The visual response of a cell in the primary visual cortex (V1) to a drifting grating stimulus at the cell's preferred orientation decreases when a second, perpendicular, grating is superimposed. This effect is called masking. To understand the nonlinear masking effect, we model the response of Macaque V1 simple cells in layer 4Cα to input from magnocellular Lateral Geniculate Nucleus (LGN) cells. The cortical model network is a coarse-grained reduction of an integrate-and-fire network with excitation from LGN input and inhibition from other cortical neurons. The input is modeled as a sum of LGN cell responses. Each LGN cell is modeled as the convolution of a spatio-temporal filter with the visual stimulus, normalized by a retinal contrast gain control, and followed by rectification representing the LGN spike threshold. In our model, the experimentally observed masking arises at the level of LGN input to the cortex. The cortical network effectively induces a dynamic threshold that forces the test grating to have high contrast before it can overcome the masking provided by the perpendicular grating. The subcortical nonlinearities and the cortical network together account for the masking effect.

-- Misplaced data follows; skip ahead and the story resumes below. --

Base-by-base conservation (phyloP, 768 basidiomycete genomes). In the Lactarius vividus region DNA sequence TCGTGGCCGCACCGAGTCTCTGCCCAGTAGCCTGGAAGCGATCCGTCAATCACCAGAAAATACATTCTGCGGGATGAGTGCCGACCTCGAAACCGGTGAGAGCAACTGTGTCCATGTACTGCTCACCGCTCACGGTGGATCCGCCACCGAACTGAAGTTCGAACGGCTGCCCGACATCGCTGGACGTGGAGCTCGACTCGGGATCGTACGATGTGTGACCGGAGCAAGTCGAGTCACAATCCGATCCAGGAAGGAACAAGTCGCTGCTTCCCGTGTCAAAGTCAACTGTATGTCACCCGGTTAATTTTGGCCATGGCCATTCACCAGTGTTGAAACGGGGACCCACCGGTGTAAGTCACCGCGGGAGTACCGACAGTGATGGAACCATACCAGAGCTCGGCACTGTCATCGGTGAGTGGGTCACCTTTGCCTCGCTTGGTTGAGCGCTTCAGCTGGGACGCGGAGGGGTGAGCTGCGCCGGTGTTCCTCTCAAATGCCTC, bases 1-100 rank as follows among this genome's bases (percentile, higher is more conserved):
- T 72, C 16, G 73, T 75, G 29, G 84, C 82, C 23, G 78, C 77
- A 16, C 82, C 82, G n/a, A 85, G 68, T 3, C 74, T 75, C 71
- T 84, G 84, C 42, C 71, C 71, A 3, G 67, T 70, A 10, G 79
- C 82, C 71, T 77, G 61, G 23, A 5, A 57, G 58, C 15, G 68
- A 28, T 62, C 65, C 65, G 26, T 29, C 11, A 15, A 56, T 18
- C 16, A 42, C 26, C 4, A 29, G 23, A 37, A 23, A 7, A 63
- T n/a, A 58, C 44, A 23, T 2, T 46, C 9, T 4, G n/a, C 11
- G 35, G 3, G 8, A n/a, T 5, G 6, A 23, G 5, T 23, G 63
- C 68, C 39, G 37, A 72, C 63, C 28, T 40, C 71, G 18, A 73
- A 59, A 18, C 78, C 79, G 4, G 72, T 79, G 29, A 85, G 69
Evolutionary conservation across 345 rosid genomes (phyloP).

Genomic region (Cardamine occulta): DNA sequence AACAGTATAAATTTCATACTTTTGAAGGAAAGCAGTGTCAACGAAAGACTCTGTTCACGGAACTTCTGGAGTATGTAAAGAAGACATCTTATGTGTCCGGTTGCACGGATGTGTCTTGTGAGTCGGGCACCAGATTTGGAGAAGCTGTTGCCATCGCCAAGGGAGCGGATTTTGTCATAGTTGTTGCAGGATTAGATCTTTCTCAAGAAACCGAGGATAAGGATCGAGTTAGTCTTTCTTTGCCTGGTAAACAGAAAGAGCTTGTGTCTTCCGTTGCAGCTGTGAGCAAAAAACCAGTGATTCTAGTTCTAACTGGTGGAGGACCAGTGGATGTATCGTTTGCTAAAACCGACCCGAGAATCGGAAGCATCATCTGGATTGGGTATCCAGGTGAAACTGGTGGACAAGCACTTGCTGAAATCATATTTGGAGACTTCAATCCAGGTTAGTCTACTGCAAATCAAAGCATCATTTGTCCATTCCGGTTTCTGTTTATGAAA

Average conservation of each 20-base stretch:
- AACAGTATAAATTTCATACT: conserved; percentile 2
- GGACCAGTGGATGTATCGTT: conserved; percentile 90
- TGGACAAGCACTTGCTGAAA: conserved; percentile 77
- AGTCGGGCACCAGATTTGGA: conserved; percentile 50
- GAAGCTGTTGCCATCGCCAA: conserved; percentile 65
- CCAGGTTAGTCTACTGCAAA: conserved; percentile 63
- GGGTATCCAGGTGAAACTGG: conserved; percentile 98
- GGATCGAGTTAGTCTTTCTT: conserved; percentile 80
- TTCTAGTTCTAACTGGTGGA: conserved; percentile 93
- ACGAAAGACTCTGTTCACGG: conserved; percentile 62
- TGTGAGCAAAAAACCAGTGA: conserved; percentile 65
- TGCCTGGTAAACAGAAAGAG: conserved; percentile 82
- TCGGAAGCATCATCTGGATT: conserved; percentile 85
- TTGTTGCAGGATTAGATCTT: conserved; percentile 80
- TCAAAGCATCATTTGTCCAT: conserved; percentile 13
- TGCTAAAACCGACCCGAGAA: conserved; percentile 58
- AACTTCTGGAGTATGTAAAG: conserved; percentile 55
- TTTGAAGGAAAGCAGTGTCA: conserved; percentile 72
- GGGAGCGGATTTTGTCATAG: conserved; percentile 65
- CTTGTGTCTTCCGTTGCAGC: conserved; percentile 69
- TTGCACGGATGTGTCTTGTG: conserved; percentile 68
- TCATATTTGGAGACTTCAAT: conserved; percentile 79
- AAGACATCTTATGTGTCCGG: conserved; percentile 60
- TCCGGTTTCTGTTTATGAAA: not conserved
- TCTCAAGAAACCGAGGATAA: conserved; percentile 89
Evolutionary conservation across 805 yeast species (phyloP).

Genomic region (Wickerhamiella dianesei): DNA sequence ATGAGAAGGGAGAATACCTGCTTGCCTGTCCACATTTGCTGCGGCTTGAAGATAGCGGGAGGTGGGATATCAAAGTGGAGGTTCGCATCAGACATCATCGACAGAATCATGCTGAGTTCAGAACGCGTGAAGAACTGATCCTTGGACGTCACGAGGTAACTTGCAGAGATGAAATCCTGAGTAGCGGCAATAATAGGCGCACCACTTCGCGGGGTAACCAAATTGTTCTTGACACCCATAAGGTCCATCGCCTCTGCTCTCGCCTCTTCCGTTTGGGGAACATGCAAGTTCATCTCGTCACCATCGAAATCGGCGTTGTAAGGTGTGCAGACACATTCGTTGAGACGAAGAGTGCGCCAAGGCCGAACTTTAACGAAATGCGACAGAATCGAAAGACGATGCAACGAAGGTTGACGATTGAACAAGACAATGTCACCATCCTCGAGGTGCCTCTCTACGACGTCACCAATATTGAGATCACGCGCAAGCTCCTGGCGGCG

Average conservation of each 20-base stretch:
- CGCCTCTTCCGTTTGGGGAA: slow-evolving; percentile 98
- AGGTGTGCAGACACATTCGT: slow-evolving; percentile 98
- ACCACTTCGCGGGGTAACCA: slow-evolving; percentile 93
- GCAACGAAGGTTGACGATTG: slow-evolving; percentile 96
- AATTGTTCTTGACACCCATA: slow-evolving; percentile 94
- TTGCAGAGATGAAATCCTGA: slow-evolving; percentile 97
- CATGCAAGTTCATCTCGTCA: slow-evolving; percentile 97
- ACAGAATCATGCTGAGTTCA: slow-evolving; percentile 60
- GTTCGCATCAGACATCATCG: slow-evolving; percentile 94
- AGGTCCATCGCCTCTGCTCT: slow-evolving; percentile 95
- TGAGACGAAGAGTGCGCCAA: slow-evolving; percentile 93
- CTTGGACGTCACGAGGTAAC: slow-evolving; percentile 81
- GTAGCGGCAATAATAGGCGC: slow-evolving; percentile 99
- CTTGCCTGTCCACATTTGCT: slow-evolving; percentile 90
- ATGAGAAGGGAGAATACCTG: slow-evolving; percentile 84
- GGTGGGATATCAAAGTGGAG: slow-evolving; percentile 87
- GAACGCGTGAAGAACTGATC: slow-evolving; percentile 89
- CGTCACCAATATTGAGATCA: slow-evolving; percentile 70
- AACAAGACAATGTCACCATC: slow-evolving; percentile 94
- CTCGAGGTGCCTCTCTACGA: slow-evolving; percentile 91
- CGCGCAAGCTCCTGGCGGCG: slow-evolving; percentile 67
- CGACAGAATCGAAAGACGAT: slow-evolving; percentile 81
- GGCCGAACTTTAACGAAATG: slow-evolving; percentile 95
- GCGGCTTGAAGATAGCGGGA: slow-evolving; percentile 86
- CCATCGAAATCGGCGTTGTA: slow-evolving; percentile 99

- Functional organization and circuitry
- Subcortical visual pathways
- Visual masking
ASJC Scopus subject areas
- Sensory Systems
- Cognitive Neuroscience
- Cellular and Molecular Neuroscience